Borneo and Bali together represent some of the very best of the Malay Archipelago. On one hand, Borneo is one of the most exciting destinations on earth for the nature enthusiast. It is one of the world's last wild places with dense rain forests home to a rich variety of endangered wildlife. Delve deep into some of the oldest and most diverse forests on the planet, sheltering one of the world's richest collections of wildlife and plants. Here, along with giant pitcher plants, rhododendrons, and a never-ending stream of butterflies, there is a stunning array of exotic birds, including pheasants and parakeets, hornbills and broadbills, cuckoos and kingfishers. The pristine forests of Sabah, with their enormous sentinel trees, are home to a number of fascinating primates such as the pot-bellied and comic-looking Proboscis Monkey, Pig-tailed Macaque, Red Leaf Monkey, Bornean Gibbon and one of the most endearing animals on earth: the Bornean Orangutan, the gentle rainforest giant. Your nature adventure is balanced by your visit to Bali, which in its own way represents an unspoiled experience of an erstwhile era. Here you will enjoy the serenity and hospitality of a culture at one with its environment.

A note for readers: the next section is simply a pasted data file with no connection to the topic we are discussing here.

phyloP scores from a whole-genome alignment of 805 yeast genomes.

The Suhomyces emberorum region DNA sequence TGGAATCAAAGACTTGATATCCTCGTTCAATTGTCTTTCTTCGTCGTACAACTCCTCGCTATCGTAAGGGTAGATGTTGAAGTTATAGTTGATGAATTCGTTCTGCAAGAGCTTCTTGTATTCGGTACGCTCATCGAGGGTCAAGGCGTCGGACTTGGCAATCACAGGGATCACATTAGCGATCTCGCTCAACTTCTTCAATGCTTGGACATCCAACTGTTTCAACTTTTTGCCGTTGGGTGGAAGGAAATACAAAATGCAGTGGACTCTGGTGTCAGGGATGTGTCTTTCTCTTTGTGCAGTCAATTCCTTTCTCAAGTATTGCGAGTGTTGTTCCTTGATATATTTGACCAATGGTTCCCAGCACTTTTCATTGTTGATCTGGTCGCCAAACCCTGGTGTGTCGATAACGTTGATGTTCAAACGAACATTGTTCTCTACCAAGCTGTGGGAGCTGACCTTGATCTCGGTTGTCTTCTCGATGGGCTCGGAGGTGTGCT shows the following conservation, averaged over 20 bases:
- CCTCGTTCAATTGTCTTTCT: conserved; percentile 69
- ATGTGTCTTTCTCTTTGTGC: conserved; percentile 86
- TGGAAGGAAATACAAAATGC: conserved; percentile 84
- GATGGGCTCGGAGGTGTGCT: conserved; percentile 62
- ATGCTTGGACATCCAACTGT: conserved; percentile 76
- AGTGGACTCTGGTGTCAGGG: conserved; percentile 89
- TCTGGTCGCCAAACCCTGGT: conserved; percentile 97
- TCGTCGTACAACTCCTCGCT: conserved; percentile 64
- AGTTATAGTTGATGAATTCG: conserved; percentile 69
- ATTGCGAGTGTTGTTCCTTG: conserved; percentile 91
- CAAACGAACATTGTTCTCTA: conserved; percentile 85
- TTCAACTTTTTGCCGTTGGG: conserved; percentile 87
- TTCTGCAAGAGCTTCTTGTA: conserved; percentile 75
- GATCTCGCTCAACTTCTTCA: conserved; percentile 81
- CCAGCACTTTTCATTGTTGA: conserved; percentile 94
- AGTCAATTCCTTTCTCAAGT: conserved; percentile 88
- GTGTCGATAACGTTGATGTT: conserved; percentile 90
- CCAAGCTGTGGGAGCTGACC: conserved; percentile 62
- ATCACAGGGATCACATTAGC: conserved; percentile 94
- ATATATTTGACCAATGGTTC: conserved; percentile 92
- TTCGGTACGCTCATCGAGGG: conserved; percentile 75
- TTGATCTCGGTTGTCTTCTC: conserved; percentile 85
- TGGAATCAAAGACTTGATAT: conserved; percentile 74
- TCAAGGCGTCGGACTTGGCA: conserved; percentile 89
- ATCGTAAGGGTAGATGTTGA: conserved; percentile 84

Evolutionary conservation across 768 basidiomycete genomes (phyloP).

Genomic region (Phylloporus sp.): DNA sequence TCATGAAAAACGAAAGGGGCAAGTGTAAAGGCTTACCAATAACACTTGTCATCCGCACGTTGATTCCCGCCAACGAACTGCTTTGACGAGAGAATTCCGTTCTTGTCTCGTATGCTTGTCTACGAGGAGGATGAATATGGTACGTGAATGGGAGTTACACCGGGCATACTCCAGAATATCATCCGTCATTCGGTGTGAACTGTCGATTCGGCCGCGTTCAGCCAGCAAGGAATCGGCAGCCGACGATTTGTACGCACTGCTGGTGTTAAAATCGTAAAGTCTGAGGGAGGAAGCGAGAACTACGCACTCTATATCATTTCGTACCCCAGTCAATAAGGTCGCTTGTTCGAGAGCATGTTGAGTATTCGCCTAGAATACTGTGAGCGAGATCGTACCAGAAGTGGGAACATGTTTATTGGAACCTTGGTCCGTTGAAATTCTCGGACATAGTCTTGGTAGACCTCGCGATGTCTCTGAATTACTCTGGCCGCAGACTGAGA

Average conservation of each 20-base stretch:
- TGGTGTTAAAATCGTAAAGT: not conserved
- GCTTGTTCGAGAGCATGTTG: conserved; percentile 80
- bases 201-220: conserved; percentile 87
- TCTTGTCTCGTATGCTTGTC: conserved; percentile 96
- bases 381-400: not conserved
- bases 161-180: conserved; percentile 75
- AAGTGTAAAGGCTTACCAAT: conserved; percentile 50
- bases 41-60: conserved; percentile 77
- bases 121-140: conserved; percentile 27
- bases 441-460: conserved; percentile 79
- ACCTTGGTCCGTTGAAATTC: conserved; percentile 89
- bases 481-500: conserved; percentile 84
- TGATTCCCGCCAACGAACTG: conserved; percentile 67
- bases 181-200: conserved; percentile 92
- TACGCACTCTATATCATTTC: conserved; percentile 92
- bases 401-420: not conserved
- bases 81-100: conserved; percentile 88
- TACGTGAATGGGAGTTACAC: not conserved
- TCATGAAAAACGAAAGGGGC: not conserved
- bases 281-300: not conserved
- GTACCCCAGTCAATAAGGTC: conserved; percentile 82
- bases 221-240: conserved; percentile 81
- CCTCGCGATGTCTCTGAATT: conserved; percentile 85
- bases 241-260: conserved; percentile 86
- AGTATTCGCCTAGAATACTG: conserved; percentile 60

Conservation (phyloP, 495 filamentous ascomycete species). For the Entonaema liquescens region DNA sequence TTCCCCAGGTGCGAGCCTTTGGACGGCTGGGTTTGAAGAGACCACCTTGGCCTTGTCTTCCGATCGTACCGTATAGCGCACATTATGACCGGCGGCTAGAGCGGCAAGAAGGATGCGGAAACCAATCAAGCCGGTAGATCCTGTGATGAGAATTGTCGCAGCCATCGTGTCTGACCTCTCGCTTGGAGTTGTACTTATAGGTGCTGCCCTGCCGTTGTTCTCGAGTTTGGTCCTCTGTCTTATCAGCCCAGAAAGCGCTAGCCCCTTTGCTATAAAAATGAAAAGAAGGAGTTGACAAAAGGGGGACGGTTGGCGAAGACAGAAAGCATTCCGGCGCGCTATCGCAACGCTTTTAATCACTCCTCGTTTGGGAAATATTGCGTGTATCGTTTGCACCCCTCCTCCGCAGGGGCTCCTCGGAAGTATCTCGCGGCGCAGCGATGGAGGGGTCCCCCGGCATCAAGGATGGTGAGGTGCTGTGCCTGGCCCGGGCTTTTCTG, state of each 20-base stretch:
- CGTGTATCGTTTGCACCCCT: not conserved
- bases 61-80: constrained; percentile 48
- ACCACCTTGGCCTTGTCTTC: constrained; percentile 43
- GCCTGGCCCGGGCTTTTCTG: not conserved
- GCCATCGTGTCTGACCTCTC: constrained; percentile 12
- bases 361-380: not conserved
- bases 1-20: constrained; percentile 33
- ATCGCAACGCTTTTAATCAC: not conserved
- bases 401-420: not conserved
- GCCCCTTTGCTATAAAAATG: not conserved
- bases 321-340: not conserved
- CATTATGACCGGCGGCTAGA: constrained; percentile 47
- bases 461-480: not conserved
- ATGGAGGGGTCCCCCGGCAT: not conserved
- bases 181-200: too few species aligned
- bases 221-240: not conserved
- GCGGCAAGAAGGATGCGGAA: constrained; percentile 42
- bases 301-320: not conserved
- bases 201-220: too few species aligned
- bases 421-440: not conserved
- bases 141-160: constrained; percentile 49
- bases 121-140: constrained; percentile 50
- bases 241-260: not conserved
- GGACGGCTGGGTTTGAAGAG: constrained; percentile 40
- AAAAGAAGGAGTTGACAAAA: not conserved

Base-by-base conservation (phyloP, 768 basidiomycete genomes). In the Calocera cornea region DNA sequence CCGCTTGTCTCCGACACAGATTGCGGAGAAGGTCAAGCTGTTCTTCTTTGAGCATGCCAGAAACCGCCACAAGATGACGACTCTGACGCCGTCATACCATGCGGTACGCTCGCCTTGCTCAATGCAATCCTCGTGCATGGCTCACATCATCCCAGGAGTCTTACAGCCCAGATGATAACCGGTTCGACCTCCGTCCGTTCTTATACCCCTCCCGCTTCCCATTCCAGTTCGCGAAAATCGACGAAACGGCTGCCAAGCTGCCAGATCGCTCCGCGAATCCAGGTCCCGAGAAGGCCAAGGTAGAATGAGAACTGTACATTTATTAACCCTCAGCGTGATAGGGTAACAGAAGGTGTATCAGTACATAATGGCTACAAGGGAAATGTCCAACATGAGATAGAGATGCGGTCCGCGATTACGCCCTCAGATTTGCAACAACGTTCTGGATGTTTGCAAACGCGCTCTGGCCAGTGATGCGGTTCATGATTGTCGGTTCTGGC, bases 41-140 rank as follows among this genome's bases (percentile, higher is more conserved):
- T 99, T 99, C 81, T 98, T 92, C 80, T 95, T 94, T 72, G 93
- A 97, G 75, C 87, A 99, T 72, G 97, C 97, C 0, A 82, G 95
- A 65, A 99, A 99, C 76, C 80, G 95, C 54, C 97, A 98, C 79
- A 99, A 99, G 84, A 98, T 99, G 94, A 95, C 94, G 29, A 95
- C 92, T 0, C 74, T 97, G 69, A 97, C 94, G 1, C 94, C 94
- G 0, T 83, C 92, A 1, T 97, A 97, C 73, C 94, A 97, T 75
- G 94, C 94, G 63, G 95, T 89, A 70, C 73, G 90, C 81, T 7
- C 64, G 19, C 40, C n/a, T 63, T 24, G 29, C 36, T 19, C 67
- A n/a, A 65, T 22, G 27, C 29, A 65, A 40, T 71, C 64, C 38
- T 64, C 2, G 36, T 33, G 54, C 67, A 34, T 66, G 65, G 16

Day 1: Depart US for Sandakan, Borneo
Day 2: Arrive in Sandakan
Day 3: Sepilok Rehabilitation Centre
Day 4: Kinabatangan Wildlife Sanctuary
Day 5: Kinabatangan River / Oxbow Lake
Day 6: Gomantong Caves / Danum Valley
Day 7: Dandum Valley Conservation Area
Day 8: Lahad Datu / Bali
Day 9: Bail
Day 10: Bali
Day 11: Depart Bali for US
Optional post trip: Komodo Dragon
**Itinerary and pricing subject to change up until date of brochure publication**
Professor Dominy is an anthropologist and evolutionary biologist. He studies the behavior, ecology, and functional morphology of humans and nonhuman primates. He has worked in the tropical rain forests of Southeast Asia since 1999, and he has received grants and fellowships from the National Institutes of Health, the National Science Foundation, the National Geographic Society, the Packard Foundation, the Mellon Foundation, and the Smithsonian Tropical Research Institute. He is an elected fellow of the American Association for the Advancement of Science, the Explorers Club, and the Royal Geographic Society. His research philosophy is to integrate tropical fieldwork with mechanical, molecular, and isotopic analyses in order to better understand how and why adaptive shifts occurred during primate evolution. In 2010, he was named a "Brilliant 10" scientist under the age of 40 by Popular Science magazine.